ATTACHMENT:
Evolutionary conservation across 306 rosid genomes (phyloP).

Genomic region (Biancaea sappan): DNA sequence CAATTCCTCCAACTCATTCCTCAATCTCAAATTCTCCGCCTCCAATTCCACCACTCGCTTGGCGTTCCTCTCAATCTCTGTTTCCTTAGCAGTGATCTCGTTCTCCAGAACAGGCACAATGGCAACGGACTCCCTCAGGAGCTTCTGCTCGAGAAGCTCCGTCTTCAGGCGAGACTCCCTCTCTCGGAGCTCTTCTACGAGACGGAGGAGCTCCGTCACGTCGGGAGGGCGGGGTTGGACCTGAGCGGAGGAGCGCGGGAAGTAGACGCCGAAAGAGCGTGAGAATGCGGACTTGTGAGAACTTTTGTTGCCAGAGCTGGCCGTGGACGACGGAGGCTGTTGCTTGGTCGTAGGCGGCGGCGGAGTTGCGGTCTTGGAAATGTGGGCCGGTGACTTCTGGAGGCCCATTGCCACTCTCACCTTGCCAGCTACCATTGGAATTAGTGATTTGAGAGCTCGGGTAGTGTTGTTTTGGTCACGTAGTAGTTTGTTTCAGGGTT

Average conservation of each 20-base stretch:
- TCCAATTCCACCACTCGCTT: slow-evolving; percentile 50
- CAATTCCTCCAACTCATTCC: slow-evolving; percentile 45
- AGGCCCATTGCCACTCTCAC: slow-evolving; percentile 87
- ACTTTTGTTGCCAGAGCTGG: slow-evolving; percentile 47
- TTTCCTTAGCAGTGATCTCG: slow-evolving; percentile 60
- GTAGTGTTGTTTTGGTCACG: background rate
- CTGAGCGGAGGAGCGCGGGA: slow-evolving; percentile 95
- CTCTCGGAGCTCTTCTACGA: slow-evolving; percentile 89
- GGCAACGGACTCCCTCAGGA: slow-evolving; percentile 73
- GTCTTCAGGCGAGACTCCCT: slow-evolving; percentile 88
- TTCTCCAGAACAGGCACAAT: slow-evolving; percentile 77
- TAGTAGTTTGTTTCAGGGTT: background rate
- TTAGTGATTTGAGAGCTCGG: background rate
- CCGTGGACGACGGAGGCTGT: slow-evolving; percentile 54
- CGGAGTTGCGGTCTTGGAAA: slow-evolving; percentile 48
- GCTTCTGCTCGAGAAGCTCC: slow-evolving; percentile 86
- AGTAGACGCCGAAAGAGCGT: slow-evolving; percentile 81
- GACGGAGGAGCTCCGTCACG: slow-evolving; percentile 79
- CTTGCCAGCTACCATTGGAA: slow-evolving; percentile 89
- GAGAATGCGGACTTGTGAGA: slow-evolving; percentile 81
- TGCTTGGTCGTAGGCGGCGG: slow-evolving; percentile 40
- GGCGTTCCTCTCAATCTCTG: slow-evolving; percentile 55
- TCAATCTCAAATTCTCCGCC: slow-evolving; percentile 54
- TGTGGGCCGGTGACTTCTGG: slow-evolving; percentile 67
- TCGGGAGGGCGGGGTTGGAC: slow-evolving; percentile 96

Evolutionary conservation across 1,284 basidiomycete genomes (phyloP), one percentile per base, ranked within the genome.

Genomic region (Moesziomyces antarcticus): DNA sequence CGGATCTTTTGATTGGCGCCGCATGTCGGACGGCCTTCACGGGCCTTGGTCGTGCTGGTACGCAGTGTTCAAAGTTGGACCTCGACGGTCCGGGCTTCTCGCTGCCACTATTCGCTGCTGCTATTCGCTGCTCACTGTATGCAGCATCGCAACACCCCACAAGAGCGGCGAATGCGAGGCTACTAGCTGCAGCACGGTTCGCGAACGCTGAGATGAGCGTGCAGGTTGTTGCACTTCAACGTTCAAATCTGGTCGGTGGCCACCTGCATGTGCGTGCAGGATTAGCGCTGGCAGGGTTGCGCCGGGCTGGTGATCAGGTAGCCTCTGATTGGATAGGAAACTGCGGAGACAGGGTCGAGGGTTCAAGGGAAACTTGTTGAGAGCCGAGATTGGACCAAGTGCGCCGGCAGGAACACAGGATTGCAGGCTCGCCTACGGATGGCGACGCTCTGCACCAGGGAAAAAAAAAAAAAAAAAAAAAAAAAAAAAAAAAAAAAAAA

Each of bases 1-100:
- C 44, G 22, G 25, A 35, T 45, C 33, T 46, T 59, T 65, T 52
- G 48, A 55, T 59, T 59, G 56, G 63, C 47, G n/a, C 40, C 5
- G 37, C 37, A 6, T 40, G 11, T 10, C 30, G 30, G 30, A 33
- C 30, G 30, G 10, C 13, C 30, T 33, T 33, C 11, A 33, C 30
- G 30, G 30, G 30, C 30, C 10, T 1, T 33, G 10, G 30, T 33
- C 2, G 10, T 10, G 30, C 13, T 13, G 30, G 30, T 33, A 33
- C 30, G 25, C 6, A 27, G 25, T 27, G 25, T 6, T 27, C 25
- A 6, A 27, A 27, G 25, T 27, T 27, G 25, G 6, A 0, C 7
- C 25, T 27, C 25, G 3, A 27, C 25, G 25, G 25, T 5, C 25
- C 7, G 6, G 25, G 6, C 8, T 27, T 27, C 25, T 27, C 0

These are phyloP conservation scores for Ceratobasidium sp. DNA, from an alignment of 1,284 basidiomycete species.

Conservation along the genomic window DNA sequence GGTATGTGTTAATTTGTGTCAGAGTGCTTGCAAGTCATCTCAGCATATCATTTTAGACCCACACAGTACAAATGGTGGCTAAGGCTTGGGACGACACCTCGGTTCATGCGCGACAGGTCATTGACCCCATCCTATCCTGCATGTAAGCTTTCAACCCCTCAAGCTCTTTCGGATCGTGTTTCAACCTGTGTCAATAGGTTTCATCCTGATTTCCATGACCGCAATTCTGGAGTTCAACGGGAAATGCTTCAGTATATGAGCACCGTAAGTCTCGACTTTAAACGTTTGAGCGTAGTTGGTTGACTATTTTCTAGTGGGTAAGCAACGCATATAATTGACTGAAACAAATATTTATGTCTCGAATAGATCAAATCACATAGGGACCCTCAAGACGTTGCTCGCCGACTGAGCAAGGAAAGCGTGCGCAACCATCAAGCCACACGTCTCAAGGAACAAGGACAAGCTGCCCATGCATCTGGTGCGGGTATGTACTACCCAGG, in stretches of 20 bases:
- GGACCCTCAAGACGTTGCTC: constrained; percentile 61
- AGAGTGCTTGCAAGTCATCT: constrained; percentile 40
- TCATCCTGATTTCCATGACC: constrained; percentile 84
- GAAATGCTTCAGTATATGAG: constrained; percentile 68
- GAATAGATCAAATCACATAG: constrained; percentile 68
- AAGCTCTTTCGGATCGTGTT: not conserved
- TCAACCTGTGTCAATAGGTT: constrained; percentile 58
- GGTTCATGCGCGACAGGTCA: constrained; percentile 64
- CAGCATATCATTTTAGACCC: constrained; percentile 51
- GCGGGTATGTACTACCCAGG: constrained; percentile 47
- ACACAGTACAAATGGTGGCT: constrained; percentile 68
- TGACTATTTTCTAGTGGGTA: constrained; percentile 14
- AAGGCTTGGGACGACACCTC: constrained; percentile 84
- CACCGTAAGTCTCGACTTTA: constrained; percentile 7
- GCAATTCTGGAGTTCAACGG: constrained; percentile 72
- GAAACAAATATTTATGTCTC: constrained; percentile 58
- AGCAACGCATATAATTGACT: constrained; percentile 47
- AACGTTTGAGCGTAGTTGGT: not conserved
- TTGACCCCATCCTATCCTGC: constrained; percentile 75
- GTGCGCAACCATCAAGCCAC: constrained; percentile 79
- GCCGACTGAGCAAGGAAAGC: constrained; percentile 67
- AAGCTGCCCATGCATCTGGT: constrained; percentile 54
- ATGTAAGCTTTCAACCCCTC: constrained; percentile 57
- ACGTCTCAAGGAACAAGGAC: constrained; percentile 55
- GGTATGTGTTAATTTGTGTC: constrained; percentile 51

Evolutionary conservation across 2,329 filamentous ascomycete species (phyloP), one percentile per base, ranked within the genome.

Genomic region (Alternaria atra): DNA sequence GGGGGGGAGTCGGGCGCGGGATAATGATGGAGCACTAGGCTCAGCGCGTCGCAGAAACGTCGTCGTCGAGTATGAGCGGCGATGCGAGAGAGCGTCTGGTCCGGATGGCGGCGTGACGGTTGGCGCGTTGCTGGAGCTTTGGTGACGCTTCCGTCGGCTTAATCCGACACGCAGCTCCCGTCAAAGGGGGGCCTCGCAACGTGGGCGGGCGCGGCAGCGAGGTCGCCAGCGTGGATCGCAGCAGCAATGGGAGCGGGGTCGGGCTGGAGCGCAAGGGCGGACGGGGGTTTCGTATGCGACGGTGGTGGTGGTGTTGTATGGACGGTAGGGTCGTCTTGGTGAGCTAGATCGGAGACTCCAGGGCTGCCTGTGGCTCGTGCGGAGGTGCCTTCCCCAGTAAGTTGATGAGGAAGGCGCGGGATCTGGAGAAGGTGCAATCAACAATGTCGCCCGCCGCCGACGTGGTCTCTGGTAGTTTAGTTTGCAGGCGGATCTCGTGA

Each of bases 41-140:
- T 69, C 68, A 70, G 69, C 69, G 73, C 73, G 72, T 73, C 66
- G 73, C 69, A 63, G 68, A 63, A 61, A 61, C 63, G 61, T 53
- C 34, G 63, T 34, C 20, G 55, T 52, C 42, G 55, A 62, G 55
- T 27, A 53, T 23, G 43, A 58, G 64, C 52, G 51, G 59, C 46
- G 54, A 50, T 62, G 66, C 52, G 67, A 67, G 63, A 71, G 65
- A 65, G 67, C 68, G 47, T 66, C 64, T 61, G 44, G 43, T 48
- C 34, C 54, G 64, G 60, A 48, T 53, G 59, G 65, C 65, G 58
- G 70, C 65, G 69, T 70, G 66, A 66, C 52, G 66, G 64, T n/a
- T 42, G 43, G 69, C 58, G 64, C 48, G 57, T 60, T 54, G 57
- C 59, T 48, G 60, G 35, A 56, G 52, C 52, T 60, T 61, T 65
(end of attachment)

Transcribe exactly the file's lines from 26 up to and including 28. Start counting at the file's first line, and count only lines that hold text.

- TCAATCTCAAATTCTCCGCC: slow-evolving; percentile 54
- TGTGGGCCGGTGACTTCTGG: slow-evolving; percentile 67
- TCGGGAGGGCGGGGTTGGAC: slow-evolving; percentile 96